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Posted: October 01, 2007

Practical Caregiving

Escaping from Your Feelings

Being "trapped" in your caregiving is a common feeling that feels like you’ll never escape. That’s not the literal case, of course, but the feeling is strong enough to be overpowering. Add alcohol to your loved one’s list of problems and the haunting of a deathbed promise to take care of them, and these feelings mushroom.

Bonnie knows this feeling very well. She’s asking for some direction in her email to me. Let’s see if I can help.


Dear Jean: 

I’m really feeling trapped and helpless. My father died a few months ago after caring for my mother for several years. I took over her care and moved her to my home after his death. I'm married and an only child with no relatives here to help me. I stopped working in order to care for my mother and it is hurting us financially.

The problem is that my mother's illness is mental, not physical. For many years she was an alcoholic who rarely left the house. Now she hasn’t left her bed for several years, but the doctors say the problem is in her mind, not her body. Of course, her muscles have atrophied from lack of use, and now she probably can’t walk. The doctor referred a physical therapist who came to our house, but Mom fired him rather quickly.

As I look back over my childhood, I realize that she must have had mental problems that Dad covered up. I don't know what to do with her. Before Dad died he asked me to take care of her, and I said I would. I need some help but I don't know where to turn to or go. Can you tell me of some resources?

Bonnie G., San Francisco

Dear Bonnie:

Being a family caregiver for a parent is probably one of the most difficult things you will do in your life. You are dealing with your own feelings as well as those of the rest of your family, your mother's problems as well as your own feelings about those problems. Whatever the problems are with our parents (and they are different with each parent) they seem to get worse as they get older.

I hope you realize how blessed you are that your father covered up your mother’s problems as you were growing up and that you don’t have her problems.

I do want you to know that your feelings of frustration, etc., are completely normal. Absolutely every family caregiver has those feelings. After all, you don't want to be in this situation, you don't want your mother to be sick but you can't do anything about it, you have to face your mother as someone other than the mother you knew all your life, you can't make things better for her, and so on. Then, on the other hand, you feel guilty for feeling this way because you actually want to take care of her. Try not to let these conflicting feelings get to you but remember that they are perfectly normal.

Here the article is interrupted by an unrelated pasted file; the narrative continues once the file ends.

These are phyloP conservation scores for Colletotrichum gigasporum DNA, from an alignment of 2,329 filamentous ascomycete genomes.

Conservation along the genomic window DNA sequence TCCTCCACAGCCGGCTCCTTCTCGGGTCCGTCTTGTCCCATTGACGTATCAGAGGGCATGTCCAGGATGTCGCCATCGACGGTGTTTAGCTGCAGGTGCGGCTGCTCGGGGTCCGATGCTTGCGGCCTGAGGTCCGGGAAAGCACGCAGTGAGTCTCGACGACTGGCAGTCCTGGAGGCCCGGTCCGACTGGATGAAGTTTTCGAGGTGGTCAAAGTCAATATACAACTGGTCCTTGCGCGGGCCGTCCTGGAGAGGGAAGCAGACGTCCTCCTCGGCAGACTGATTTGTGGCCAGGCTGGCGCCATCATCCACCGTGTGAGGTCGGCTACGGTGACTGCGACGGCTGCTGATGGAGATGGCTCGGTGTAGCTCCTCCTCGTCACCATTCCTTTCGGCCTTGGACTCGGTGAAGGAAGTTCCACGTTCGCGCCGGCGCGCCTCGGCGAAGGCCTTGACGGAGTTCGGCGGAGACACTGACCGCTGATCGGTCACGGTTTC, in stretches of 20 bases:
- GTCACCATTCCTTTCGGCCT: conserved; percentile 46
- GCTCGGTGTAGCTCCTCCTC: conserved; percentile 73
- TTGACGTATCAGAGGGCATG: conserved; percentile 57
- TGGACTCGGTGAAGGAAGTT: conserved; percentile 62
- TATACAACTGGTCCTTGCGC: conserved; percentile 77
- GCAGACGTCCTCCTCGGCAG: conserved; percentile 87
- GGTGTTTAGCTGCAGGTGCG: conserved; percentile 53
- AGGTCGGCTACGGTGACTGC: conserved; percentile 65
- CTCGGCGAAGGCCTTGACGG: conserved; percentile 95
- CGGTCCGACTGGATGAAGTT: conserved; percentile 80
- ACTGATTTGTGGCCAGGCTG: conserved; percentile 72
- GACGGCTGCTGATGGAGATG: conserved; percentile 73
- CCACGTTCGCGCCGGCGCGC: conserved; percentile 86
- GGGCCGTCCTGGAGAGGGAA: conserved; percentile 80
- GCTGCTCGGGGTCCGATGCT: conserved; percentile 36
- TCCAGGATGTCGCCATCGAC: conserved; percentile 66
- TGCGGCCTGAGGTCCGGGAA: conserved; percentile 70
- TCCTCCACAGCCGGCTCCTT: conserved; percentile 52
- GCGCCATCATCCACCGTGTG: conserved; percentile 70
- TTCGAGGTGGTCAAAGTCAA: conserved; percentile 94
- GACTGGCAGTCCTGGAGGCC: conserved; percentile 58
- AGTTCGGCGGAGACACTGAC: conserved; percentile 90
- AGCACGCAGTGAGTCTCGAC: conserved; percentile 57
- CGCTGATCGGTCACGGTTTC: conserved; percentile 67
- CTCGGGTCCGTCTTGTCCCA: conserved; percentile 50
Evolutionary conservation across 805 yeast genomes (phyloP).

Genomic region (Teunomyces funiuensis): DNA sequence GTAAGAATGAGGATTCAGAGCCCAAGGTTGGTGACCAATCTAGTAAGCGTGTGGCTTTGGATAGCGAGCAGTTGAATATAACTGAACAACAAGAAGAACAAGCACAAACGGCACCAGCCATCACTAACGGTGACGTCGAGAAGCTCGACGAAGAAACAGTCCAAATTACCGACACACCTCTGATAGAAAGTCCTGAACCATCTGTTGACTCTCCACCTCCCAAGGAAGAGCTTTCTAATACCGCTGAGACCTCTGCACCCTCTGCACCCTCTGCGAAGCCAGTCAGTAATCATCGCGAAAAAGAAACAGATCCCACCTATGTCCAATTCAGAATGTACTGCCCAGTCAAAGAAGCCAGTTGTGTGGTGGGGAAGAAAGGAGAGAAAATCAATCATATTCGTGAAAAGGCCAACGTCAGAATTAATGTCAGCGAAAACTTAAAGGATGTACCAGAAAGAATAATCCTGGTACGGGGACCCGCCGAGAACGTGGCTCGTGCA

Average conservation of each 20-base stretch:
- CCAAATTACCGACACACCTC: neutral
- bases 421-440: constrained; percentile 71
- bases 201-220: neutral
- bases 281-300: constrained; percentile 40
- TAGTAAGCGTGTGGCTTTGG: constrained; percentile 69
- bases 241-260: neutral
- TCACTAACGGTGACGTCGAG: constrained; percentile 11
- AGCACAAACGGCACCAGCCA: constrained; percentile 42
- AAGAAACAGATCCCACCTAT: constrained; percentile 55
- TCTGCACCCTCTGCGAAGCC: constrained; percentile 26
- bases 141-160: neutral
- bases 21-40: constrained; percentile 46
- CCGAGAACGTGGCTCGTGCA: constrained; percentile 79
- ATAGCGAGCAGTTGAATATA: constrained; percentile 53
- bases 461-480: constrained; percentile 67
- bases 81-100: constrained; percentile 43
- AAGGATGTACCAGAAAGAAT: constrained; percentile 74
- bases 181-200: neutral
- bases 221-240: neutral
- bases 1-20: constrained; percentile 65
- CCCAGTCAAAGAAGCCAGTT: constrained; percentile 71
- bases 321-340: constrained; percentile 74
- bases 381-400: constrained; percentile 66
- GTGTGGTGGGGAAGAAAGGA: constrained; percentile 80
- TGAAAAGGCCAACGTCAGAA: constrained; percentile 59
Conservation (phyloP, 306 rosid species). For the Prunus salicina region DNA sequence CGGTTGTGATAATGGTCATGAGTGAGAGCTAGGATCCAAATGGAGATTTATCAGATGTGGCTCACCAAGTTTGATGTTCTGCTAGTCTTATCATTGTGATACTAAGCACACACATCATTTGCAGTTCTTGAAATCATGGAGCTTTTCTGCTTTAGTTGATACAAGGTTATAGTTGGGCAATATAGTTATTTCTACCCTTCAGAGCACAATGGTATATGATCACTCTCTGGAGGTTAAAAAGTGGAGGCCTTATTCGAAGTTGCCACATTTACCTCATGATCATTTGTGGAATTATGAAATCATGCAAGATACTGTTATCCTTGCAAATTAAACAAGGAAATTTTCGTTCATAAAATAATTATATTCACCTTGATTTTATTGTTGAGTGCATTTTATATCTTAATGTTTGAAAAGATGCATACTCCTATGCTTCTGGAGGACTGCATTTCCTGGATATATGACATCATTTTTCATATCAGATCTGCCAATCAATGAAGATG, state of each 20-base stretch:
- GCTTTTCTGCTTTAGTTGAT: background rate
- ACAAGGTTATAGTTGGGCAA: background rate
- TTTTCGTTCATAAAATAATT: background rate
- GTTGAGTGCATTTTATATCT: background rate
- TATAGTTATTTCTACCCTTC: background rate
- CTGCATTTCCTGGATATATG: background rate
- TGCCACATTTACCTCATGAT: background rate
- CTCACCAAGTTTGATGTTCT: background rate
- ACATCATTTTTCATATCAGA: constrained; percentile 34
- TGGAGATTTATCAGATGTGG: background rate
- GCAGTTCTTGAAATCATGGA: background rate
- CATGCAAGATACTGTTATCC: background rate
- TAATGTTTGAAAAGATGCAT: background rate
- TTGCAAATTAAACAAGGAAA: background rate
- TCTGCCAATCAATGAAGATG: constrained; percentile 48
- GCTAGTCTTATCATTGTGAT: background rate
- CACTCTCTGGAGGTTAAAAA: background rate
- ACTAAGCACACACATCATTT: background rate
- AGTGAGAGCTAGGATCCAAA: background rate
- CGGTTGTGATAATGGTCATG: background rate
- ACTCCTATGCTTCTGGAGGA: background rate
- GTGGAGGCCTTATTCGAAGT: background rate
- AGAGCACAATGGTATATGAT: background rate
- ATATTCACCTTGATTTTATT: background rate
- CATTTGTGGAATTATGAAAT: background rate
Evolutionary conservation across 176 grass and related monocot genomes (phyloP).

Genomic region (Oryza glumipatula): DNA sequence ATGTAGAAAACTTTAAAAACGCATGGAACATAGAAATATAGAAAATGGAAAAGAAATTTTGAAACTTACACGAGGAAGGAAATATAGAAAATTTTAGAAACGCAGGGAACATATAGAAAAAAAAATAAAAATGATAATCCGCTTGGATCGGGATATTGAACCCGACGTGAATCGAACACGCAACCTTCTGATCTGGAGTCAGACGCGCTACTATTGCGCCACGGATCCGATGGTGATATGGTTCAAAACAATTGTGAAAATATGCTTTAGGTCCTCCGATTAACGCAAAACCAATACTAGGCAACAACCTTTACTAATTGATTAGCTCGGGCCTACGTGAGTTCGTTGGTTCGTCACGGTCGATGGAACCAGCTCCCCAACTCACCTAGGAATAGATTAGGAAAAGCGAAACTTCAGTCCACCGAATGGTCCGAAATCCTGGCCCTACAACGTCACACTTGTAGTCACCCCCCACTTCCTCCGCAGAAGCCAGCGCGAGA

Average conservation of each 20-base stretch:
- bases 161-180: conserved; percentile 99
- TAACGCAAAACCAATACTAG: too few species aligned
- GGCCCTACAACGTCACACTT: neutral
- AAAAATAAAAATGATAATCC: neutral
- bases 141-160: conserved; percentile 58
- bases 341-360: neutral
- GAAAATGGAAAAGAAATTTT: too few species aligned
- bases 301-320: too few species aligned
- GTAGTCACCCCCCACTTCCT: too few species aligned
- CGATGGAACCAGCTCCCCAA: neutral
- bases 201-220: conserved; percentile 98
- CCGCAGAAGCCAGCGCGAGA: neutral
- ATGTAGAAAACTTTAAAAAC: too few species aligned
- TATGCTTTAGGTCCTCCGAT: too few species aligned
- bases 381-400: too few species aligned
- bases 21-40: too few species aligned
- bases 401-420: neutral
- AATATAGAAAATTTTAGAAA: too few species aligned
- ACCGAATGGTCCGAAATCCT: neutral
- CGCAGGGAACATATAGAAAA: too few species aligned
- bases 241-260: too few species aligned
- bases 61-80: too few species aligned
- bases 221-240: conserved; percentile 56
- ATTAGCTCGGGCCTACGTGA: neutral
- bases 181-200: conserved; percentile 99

First of all, taking care of your mother does not have to mean that you do it all yourself. It just means that you agreed to make sure she gets the best care you can provide for her. The best care may not require you to do it -- but it may be you overseeing her care. If you keep her at home, there may come a time when you can't do what she needs done and you will have to put her in some sort of institution despite your best efforts. Why don’t you find out what is available in your area, just so you know your options.

If your mother doesn't care enough to take the steps necessary to get better, there is absolutely nothing you can do to make her work toward getting better. If you want to dig deeper into the whys of her not wanting to get better, talk to her doctor. He may have suggestions. It is possible the basic cause of your mother not wanting to get out of bed is the same cause that made her start drinking. You also might want to talk to someone at Alcoholics Anonymous.

It’s clear to me that you do need to get help into the house. Try calling local churches to see if they know of people that help people in your situation so you can take a short break. There are some people who enjoy helping the family caregiver, and sometimes they don’t charge. Call the social worker at a hospital, nursing homes, and any other place you can think of to ask about "respite" care. Look in the Yellow Pages for home health care agencies. You can hire someone to come out, or the government may pay for help. Ask your mother's doctor if he knows of any help you can get. The home care agencies work with doctors, and he would probably sign the necessary papers for government assistance, if you need it and qualify.

Call the U.S. Administration on Aging toll-free phone line at 800-677-1116 Monday through Friday 9:00 a.m. to 8:00 p.m. (ET). They will refer you to the office in your state to contact. Some states are starting to actually pay relatives to take care of their loved one. They may pay you to take care of your mother, although this is fairly new and may not help you. Be sure to ask if they know of any other place that may help you or your mother.

Also, go to and run your mother's information through their system. It does not ask for any identifying information such as Social Security number or name. It will give you places to check to see if your mother qualifies for any help you have not thought of.

Good luck and please let me know what you find out.



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